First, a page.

Il-kuntratt jikkonċerna t-tqegħid tal-pannelli fotovoltajiċi fuq bini pubbliku. Dan il-kuntratt, li ngħata qabel l-elezzjoni ta’ Marzu 2013, kien jipprovdi biex isir ħlas għall-elettriku ġġenerat  permezz tal-pannelli għal 25 sena bir-rata garantita ta’ 23 ċenteżmu-il unit. Rata li mad-daqqa t’għajn tidher ftit għolja.

Fil-Parlament il-Ministru Konrad Mizzi qal li saret investgazzjoni mill-IAID (Internal Audit and Investgations Department). Il-Pulizija intalbet tinvestiga dak li rriżulta lill-IAID. Din it-talba lill-Pulizija saret  kemm minn Konrad Mizzi kif ukoll minn George Pullicino.

Fid-diskussjoni li issa ilha għaddejja kważi ġimgħa ġew indikati uħud mill-irregolaritajiet. Fosthom dokument “stramb” maħruġ minn Bank Spanjol : document mhux iffirmat. Dan id-dokument kien jiċċertifika li l-kumpanija Spanjola li kienet involuta fit-tender bħala waħda b’saħħitha finanzjarjament. Issa qiegħed jingħad ukoll li l-Bank Spanjol li suppost ħareġ id-dokument kien diġa ġie assorbit minn Bank ieħor meta ħareġ dan id-dokument u li allura, meta suppost ħareġ dan id-dokument ma kienx għadu jeżisti bħala entita’ separata.

Min kellu x’jaqsam mal-produzzjoni ta’ dan id-dokument? Min aċċettaħ bla ma kien iffirmat?

Dawn u ħafna mistoqsijiet oħra forsi jiġu mwieġba mill-Pulizija wara li jkunu investigaw il-każ. Ta’ l-inqas hekk hu ittamat.

Imma hemm ħaġa waħda li ma nistax nifhem. Kif tista’ tinkariga lill-Pulizija biex tinvestiga u bagħad waqt li l-Pulizija tkun għaddejja b’xogħolha tippubblika biċċa mill-istorja waqt dibattitu jaħraq fil-Parlament?

Kien ikun ferm għaqli kieku Konrad għalaq ħalqu sakemm il-Pulizija ikkonkludiet xogħolha.

X’ser jikkonkludu l-Pulizija ħadd m’għandu idea, mhux biss minħabba li l-investigazzjoni għadha fil-bidu imma ukoll għax ir-rapport tal-investigazzjoni oriġinali għadu mhux ippubblikat. Nafu biss biċċiet mill-istorja, l-biċċiet li Konrad ħassu komdu li jisvela. Dan għamlu biex ikun jista’ jattakka lill-avversarji politiċi għax ħassu skomdu ħafna jiddefendi ruħu dwar il-fatt li l-wegħda biex il-Power Station bil-gass tkun lesta sa Marzu 2015 mhux ser tkun imwettqa.

Għalija m’huwiex ċar jekk hux każ ta’ korruzzjoni inkella ta’ amministrazzjoni ħażina. It-tnejn huma ta’ gravita u jeħtieġ li jkunu indirizzati b’severita’. (Dan kollu apparti dak li ġara biex ġie prodott id-dokument mhux iffirmat!) Mill-kummenti li għadda fil-Parlament donnu li Konrad diġa iddeċieda x’ġara u min hu responsabbli!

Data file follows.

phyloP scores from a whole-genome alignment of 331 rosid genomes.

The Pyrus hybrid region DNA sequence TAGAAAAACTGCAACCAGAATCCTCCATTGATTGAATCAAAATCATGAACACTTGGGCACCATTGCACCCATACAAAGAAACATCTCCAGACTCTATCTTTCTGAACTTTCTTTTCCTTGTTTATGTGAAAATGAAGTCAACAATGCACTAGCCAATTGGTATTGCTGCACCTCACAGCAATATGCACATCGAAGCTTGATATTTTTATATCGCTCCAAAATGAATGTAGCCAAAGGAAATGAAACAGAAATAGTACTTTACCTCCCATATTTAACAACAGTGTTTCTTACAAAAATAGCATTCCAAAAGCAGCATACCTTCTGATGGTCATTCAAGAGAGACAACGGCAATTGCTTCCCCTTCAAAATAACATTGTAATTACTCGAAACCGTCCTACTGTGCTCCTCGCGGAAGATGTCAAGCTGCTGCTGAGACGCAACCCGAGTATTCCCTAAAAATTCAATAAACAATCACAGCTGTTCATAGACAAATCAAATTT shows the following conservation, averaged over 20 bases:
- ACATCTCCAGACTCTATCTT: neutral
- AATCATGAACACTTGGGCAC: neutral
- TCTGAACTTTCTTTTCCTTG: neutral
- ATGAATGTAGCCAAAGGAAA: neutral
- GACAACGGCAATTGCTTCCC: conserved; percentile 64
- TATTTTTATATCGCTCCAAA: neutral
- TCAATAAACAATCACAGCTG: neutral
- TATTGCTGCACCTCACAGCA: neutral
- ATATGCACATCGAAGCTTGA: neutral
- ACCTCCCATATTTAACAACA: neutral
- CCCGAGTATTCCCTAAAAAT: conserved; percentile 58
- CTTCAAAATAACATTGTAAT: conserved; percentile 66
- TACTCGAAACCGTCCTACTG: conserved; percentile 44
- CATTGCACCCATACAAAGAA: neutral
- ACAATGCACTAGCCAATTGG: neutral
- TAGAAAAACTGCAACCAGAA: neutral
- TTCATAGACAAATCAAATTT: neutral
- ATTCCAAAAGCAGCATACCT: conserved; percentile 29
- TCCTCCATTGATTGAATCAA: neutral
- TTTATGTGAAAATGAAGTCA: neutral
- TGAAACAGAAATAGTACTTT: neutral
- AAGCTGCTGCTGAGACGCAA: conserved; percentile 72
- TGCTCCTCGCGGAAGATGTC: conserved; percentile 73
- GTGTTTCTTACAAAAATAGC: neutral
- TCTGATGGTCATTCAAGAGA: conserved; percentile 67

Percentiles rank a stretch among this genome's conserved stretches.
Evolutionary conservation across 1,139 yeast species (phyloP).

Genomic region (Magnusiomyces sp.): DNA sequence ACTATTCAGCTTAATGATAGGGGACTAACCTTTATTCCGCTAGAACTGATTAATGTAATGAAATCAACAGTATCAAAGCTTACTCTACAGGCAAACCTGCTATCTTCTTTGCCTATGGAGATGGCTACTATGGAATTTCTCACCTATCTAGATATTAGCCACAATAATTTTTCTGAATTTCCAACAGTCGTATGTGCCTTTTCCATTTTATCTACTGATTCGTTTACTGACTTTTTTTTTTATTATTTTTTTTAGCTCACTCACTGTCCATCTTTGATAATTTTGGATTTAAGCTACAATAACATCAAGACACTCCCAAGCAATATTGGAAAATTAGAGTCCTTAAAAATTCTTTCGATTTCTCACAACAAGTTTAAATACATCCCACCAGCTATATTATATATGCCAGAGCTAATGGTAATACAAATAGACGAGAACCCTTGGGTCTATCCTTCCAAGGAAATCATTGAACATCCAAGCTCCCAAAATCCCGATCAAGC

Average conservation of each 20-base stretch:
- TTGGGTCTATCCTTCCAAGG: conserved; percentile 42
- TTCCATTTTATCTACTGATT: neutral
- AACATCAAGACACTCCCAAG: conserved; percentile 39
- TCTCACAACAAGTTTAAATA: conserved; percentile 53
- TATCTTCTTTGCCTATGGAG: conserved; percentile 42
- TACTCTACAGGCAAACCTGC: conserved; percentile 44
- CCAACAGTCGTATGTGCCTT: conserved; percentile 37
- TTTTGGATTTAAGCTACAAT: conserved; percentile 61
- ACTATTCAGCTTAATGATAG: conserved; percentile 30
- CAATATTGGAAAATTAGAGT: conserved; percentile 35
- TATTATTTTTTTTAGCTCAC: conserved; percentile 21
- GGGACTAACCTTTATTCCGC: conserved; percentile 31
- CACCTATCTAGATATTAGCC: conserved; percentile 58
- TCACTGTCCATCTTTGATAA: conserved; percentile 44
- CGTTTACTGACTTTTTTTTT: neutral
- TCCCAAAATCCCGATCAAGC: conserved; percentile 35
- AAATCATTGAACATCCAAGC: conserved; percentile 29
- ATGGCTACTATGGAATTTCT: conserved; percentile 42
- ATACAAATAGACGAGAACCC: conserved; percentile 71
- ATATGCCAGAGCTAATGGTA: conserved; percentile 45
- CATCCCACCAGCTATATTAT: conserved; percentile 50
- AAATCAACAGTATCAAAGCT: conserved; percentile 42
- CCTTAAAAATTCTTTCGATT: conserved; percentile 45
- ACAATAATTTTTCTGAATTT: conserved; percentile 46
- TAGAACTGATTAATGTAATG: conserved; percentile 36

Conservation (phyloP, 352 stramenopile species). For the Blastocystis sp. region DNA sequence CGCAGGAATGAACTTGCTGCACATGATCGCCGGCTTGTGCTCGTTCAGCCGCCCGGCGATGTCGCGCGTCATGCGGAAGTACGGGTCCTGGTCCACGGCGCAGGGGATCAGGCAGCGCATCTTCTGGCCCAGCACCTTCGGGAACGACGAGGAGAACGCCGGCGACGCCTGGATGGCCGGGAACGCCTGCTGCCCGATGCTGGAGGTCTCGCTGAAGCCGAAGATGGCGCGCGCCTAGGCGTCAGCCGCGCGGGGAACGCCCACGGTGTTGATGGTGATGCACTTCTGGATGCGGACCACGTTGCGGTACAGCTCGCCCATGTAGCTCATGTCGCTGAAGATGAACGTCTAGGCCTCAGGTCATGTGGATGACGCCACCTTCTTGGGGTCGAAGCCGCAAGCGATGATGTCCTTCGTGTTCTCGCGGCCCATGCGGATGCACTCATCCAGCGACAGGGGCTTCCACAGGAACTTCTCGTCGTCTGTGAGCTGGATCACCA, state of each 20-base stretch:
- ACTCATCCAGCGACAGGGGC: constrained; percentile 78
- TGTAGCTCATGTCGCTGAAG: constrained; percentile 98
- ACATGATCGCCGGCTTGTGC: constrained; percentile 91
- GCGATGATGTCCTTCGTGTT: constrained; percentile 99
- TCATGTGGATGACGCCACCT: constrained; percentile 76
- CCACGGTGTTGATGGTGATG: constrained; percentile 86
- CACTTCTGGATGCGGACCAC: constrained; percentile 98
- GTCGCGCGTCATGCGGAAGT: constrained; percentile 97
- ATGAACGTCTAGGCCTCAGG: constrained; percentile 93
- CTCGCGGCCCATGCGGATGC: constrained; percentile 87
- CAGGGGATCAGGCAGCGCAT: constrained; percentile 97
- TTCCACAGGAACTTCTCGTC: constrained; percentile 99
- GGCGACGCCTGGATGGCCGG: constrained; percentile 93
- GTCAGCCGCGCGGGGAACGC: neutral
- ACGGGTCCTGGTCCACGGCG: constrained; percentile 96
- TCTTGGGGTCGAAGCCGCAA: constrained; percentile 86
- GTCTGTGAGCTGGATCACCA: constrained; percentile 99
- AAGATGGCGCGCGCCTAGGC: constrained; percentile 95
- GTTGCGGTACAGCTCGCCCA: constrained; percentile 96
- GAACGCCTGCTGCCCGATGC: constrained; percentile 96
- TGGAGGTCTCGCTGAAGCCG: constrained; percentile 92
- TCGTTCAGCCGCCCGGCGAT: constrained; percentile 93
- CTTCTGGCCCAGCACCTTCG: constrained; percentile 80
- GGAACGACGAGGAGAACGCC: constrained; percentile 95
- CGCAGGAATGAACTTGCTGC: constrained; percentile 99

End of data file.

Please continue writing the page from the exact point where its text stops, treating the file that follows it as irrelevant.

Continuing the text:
Is-serjeta’  kienet titlob li l-Ministru jaġixxi b’mod li jħalli lill-Pulizija spazju biex jagħmlu xogħolhom sewwa. Ħaġa li l-Ministru Konrad Mizzi sfortunatament ma kienx kapaċi jagħmel. Konrad tfixkel f’ilsienu.

 

Iktar dellijiet, inqas enerġija mix-xemx

solar rights

Qed jipproponu li lukandi li jeħtieġu iktar spazju jkollhom il-possibilita’ li jibnu żewġ sulari oħra. Nifhem li dawn ser ikunu żewġ sulari iktar milli l-pjan lokali preżentement jippermetti.

L-iskuża hi li bidla bħal din tgħin lit-turiżmu u lill-ekonomija.

Fil-fehma tiegħi bidla bħal din m’hiex meħtieġa. La tgħin lit-turiżmu u l-anqas lill-ekonomija. Toħloq chaos iktar milli hawn bħalissa fil-qasam tal-ippjanar fl-użu tal-art. Għax jekk ir-regoli jinbidlu għal settur wieħed, ġustament ser iqumu setturi oħra u jippretendu trattament ugwali.

Għax għandek tippermetti għoli addizzjonali għat-turiżmu u mhux għoli addizzjonali għall-uffiċini jew għar-residenzi?

Imbagħad hemm argument addizzjonali dwar l-enerġija solari. Il-bini eżistenti madwar dawn il-lukandi ser ikun effettwat ħażin. Ser ikun hemm diversi minn dan il-bini li fih sar investiment f’apparat li jagħmel użu mix-xemx. Dan l-apparat  (pannelli foto-voltaiċi u solar water heaters) li issa ser ikun fid-dell ser ikun investiment moħli.

Tiftakru lill-Labour Party jitkellem fuq solar rights?  Leo Brincat, 5 snin ilu kien qalilna: MLP calls for solar rights as civil rights. M’ilux ħafna li qalulna dan, iżda konvenjentement ġja insew!

Snippets from AD’s electoral manifesto: (39) Solar energy from the Sahara Desert

A general view shows the PS10 solar plant at "Solucar" solar park in Sanlucar la Mayor

The following extract is taken verbatim from Chapter 13 of AD’s Electoral Manifest

Malta should be involved in efforts to harness solar energy from the Sahara desert, bearing in mind the rights of residents where such developments take place and the social aspects affecting the populations of the area. Saharan populations should have the right to access the created energy and take part fully in the local committee..

L-Estratt segwenti hu meħud kelma b’kelma mill-Kapitlu 13 tal-Manifest Elettorali ta’ Alternattiva Demokratika